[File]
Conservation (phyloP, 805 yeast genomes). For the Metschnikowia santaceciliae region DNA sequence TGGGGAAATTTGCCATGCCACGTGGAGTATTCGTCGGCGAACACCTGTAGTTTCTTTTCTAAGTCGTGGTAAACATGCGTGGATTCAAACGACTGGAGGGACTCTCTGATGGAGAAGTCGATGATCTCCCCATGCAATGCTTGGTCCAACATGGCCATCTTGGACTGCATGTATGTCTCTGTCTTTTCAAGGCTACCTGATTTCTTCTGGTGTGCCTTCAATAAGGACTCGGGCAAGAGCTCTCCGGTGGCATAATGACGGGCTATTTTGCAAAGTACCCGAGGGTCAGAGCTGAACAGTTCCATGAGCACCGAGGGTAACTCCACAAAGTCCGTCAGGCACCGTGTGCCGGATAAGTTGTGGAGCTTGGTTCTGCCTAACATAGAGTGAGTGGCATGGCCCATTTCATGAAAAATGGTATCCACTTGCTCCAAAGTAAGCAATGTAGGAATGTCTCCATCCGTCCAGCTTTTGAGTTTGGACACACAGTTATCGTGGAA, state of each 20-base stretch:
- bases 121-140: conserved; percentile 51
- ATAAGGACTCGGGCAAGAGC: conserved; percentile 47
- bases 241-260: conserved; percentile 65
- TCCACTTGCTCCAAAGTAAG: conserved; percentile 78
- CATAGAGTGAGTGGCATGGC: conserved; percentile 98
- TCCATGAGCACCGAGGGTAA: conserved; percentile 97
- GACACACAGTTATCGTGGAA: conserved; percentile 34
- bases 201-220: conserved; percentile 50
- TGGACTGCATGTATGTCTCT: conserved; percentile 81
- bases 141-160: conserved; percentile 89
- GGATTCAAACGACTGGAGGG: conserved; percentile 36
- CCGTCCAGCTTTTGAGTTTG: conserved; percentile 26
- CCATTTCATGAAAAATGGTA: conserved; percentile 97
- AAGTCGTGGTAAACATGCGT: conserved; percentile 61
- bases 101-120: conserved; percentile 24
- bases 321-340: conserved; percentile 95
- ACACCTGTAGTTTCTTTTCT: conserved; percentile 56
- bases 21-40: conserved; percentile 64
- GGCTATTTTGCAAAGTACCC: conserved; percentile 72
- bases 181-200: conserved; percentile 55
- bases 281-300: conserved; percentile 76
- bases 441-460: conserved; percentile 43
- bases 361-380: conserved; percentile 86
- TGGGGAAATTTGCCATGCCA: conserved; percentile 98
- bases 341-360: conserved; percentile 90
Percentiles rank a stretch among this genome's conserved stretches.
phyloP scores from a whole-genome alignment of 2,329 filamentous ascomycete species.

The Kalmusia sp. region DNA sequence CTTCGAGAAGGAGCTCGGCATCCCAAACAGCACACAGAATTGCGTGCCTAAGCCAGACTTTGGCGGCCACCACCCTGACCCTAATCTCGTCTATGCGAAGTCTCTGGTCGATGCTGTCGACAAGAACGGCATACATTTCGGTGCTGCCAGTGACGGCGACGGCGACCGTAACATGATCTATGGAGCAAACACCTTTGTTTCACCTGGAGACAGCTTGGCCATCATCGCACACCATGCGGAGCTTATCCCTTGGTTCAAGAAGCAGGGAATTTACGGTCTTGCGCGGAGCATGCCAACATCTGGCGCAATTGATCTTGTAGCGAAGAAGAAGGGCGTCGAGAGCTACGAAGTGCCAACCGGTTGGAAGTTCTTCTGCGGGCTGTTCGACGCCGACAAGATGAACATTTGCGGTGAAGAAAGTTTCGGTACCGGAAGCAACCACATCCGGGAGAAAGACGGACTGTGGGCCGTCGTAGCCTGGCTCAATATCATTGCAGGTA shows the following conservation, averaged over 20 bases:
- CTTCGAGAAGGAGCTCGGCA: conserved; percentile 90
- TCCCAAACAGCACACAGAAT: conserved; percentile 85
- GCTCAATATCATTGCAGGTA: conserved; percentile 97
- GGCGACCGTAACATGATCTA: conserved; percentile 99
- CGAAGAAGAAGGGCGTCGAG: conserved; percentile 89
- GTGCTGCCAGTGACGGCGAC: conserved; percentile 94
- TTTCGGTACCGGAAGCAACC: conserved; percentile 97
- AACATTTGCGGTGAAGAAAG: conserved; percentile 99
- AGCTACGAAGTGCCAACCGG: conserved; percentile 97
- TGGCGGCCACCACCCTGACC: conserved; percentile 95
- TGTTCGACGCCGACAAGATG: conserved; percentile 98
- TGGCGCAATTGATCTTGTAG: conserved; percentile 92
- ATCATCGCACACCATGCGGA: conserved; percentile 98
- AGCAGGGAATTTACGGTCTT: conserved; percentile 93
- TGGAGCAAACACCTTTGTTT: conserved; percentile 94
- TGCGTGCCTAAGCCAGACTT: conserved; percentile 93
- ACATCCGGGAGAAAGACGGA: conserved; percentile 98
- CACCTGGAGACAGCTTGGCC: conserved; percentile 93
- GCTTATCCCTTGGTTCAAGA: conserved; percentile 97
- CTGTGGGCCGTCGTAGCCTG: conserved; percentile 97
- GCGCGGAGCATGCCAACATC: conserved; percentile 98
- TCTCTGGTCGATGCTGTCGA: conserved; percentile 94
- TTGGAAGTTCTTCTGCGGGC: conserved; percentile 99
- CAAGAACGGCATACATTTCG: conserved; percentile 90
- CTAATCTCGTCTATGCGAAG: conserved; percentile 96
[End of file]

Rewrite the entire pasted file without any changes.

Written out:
Conservation (phyloP, 805 yeast genomes). For the Metschnikowia santaceciliae region DNA sequence TGGGGAAATTTGCCATGCCACGTGGAGTATTCGTCGGCGAACACCTGTAGTTTCTTTTCTAAGTCGTGGTAAACATGCGTGGATTCAAACGACTGGAGGGACTCTCTGATGGAGAAGTCGATGATCTCCCCATGCAATGCTTGGTCCAACATGGCCATCTTGGACTGCATGTATGTCTCTGTCTTTTCAAGGCTACCTGATTTCTTCTGGTGTGCCTTCAATAAGGACTCGGGCAAGAGCTCTCCGGTGGCATAATGACGGGCTATTTTGCAAAGTACCCGAGGGTCAGAGCTGAACAGTTCCATGAGCACCGAGGGTAACTCCACAAAGTCCGTCAGGCACCGTGTGCCGGATAAGTTGTGGAGCTTGGTTCTGCCTAACATAGAGTGAGTGGCATGGCCCATTTCATGAAAAATGGTATCCACTTGCTCCAAAGTAAGCAATGTAGGAATGTCTCCATCCGTCCAGCTTTTGAGTTTGGACACACAGTTATCGTGGAA, state of each 20-base stretch:
- bases 121-140: conserved; percentile 51
- ATAAGGACTCGGGCAAGAGC: conserved; percentile 47
- bases 241-260: conserved; percentile 65
- TCCACTTGCTCCAAAGTAAG: conserved; percentile 78
- CATAGAGTGAGTGGCATGGC: conserved; percentile 98
- TCCATGAGCACCGAGGGTAA: conserved; percentile 97
- GACACACAGTTATCGTGGAA: conserved; percentile 34
- bases 201-220: conserved; percentile 50
- TGGACTGCATGTATGTCTCT: conserved; percentile 81
- bases 141-160: conserved; percentile 89
- GGATTCAAACGACTGGAGGG: conserved; percentile 36
- CCGTCCAGCTTTTGAGTTTG: conserved; percentile 26
- CCATTTCATGAAAAATGGTA: conserved; percentile 97
- AAGTCGTGGTAAACATGCGT: conserved; percentile 61
- bases 101-120: conserved; percentile 24
- bases 321-340: conserved; percentile 95
- ACACCTGTAGTTTCTTTTCT: conserved; percentile 56
- bases 21-40: conserved; percentile 64
- GGCTATTTTGCAAAGTACCC: conserved; percentile 72
- bases 181-200: conserved; percentile 55
- bases 281-300: conserved; percentile 76
- bases 441-460: conserved; percentile 43
- bases 361-380: conserved; percentile 86
- TGGGGAAATTTGCCATGCCA: conserved; percentile 98
- bases 341-360: conserved; percentile 90
Percentiles rank a stretch among this genome's conserved stretches.
phyloP scores from a whole-genome alignment of 2,329 filamentous ascomycete species.

The Kalmusia sp. region DNA sequence CTTCGAGAAGGAGCTCGGCATCCCAAACAGCACACAGAATTGCGTGCCTAAGCCAGACTTTGGCGGCCACCACCCTGACCCTAATCTCGTCTATGCGAAGTCTCTGGTCGATGCTGTCGACAAGAACGGCATACATTTCGGTGCTGCCAGTGACGGCGACGGCGACCGTAACATGATCTATGGAGCAAACACCTTTGTTTCACCTGGAGACAGCTTGGCCATCATCGCACACCATGCGGAGCTTATCCCTTGGTTCAAGAAGCAGGGAATTTACGGTCTTGCGCGGAGCATGCCAACATCTGGCGCAATTGATCTTGTAGCGAAGAAGAAGGGCGTCGAGAGCTACGAAGTGCCAACCGGTTGGAAGTTCTTCTGCGGGCTGTTCGACGCCGACAAGATGAACATTTGCGGTGAAGAAAGTTTCGGTACCGGAAGCAACCACATCCGGGAGAAAGACGGACTGTGGGCCGTCGTAGCCTGGCTCAATATCATTGCAGGTA shows the following conservation, averaged over 20 bases:
- CTTCGAGAAGGAGCTCGGCA: conserved; percentile 90
- TCCCAAACAGCACACAGAAT: conserved; percentile 85
- GCTCAATATCATTGCAGGTA: conserved; percentile 97
- GGCGACCGTAACATGATCTA: conserved; percentile 99
- CGAAGAAGAAGGGCGTCGAG: conserved; percentile 89
- GTGCTGCCAGTGACGGCGAC: conserved; percentile 94
- TTTCGGTACCGGAAGCAACC: conserved; percentile 97
- AACATTTGCGGTGAAGAAAG: conserved; percentile 99
- AGCTACGAAGTGCCAACCGG: conserved; percentile 97
- TGGCGGCCACCACCCTGACC: conserved; percentile 95
- TGTTCGACGCCGACAAGATG: conserved; percentile 98
- TGGCGCAATTGATCTTGTAG: conserved; percentile 92
- ATCATCGCACACCATGCGGA: conserved; percentile 98
- AGCAGGGAATTTACGGTCTT: conserved; percentile 93
- TGGAGCAAACACCTTTGTTT: conserved; percentile 94
- TGCGTGCCTAAGCCAGACTT: conserved; percentile 93
- ACATCCGGGAGAAAGACGGA: conserved; percentile 98
- CACCTGGAGACAGCTTGGCC: conserved; percentile 93
- GCTTATCCCTTGGTTCAAGA: conserved; percentile 97
- CTGTGGGCCGTCGTAGCCTG: conserved; percentile 97
- GCGCGGAGCATGCCAACATC: conserved; percentile 98
- TCTCTGGTCGATGCTGTCGA: conserved; percentile 94
- TTGGAAGTTCTTCTGCGGGC: conserved; percentile 99
- CAAGAACGGCATACATTTCG: conserved; percentile 90
- CTAATCTCGTCTATGCGAAG: conserved; percentile 96